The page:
The selection of the locations condemned to death and those chosen for survival shows the anti-working-class character of the corporate and social plans approved by Verdi. The branches in poorer parts of Berlin, such as Wedding, Neukölln or Tempelhof, which provide the population with all-round service daily, will be closed. In the KaDeWe Group, on the other hand, over €1 billion are to be invested in the coming months. With its luxurious ambience and range of goods, this is aimed at wealthy tourists, such as the relatives of Chinese entrepreneurs and state bureaucrats, Russian oligarchs and Arab sheikhs.
The Wiener Zeitung is enthusiastic about this department store concept: “The senses should be stimulated, and emotions aroused. Customers should be able to discover goods on-site and have them delivered to their homes afterwards.” According to a KaDeWe spokeswoman, this “has already brought about a 30 to 40 percent increase in sales in Berlin in the first two years of its realisation.”
To accelerate the implementation of this concept, Benko, as owner of the properties, is refusing to grant rent reductions to his own stores. Only those locations of the KaDeWe Group that can also pay the high rents are to survive and, at the same time, as the owner, put even more money in his pockets. The others should die more quickly.
Verdi and the representatives of the general works council collaborate very closely with Benko and his management in all these shady dealings. They always follow the same pattern: Behind closed doors, wage cuts and job losses are negotiated, only to pass off the devastating result as a “victory” in the “fight to prevent worse.”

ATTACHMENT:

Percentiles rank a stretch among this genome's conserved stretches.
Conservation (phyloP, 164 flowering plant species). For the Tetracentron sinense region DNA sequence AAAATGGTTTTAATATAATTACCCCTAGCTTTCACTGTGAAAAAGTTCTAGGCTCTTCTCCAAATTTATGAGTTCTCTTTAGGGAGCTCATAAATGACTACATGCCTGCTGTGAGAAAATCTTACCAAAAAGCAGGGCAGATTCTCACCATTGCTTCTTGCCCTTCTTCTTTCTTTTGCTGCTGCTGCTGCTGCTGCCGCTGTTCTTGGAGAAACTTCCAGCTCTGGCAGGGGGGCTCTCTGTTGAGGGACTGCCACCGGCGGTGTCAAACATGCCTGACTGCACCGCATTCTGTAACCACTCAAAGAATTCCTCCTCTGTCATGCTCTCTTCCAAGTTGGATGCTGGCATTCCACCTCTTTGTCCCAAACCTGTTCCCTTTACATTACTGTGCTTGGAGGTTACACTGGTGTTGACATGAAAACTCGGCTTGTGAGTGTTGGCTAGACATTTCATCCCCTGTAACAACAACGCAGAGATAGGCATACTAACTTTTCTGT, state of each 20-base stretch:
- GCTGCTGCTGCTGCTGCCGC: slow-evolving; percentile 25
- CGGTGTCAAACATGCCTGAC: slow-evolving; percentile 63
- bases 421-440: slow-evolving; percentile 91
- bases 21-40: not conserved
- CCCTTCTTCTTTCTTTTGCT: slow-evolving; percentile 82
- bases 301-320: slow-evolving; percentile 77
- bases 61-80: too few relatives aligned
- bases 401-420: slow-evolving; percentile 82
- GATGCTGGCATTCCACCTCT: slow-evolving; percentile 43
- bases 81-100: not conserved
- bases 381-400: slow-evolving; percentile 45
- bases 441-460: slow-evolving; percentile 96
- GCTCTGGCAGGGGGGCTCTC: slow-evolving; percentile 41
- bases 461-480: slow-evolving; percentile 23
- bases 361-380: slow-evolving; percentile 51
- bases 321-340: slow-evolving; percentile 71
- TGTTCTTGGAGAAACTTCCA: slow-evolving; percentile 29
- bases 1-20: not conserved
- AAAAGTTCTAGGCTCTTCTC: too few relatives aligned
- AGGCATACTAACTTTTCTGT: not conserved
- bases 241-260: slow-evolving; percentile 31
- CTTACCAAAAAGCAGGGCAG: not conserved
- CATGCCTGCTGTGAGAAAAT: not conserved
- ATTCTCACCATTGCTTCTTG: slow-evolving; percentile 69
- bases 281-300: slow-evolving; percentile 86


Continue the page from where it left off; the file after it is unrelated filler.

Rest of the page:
In December 2019, the so-called integration agreement for employees of the merged Galeria Kaufhof and Karstadt chains established significantly lower salaries than the regional collective agreement. Christmas bonuses and annual special payments were also abolished. In “return,” the “department store saviour Benko” then promised a “location guarantee until the end of 2024.”
As could have been foreseen, barely six months later, there is nothing left of it. Instead, the new contract announced on June 19 once again enforces wage cuts. The minimum wage increases of 0.3 percent for 2020, agreed in December 2019 and possible (!) wage increases for 2021, have been retrospectively converted into work time credits by Verdi, with corresponding consequences for annual income, and short-time working and unemployment benefits.
The establishment of “transfer companies,” agreed upon by the works councils, into which employees who have lost their jobs are to be transferred, ostensibly for retraining measures, is downright morbid. In reality, these transfer companies are nothing more than marshalling yards into unemployment.